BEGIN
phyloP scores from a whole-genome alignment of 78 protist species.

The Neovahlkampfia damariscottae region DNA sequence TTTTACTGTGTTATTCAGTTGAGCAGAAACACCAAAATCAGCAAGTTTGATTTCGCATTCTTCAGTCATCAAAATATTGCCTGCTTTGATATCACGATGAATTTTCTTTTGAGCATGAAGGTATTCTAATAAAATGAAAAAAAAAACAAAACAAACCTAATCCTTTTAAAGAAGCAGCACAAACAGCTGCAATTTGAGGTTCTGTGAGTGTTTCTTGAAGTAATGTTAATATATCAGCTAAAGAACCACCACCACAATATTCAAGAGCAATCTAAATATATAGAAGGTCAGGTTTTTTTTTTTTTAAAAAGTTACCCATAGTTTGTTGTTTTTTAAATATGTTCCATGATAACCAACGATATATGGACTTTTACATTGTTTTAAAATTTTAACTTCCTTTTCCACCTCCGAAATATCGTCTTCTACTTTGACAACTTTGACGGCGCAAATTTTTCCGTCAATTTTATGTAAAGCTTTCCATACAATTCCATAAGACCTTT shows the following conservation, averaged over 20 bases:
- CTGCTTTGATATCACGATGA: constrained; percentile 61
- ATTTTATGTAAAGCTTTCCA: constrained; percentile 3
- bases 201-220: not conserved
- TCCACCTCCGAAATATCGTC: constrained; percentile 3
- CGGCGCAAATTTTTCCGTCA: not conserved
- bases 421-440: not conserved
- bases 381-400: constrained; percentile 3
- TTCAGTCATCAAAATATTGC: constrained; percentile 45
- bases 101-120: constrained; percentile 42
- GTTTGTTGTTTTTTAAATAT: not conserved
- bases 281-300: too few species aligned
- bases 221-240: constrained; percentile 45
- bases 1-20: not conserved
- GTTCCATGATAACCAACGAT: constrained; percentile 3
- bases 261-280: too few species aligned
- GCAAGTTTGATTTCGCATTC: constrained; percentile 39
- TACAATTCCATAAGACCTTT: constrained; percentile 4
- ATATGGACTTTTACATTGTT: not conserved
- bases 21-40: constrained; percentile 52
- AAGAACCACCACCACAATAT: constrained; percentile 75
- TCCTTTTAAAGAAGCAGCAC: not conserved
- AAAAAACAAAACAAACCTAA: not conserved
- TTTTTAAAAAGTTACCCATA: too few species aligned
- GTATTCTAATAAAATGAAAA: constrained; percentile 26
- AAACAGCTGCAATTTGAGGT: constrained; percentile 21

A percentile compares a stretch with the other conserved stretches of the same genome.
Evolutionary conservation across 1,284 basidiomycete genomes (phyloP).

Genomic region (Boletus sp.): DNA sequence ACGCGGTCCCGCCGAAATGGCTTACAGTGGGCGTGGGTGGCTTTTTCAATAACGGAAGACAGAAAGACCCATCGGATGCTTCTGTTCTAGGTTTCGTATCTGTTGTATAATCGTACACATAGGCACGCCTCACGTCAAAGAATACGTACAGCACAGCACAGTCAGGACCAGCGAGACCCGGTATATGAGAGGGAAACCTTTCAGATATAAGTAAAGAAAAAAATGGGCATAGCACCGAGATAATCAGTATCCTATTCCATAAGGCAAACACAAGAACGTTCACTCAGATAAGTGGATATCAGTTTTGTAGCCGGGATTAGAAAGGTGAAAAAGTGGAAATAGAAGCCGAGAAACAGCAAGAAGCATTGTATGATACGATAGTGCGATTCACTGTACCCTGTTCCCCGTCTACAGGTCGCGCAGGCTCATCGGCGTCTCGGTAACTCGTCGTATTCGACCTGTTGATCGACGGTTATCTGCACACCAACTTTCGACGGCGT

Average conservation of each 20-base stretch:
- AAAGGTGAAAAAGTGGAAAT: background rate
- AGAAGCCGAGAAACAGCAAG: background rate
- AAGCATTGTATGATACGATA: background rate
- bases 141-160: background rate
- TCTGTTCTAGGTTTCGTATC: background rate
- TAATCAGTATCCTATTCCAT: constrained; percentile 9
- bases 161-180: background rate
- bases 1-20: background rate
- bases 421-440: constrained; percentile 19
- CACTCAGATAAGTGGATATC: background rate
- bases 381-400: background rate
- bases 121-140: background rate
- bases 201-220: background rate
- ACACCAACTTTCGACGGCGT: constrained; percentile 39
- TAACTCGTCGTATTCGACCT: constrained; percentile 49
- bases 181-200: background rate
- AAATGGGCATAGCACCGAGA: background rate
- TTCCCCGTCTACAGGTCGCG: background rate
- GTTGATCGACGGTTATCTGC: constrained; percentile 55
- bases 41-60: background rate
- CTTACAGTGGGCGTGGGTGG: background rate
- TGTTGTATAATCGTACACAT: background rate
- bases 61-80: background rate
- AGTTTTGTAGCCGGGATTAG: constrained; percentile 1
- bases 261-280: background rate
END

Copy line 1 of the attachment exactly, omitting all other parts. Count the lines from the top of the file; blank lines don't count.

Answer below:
phyloP scores from a whole-genome alignment of 78 protist species.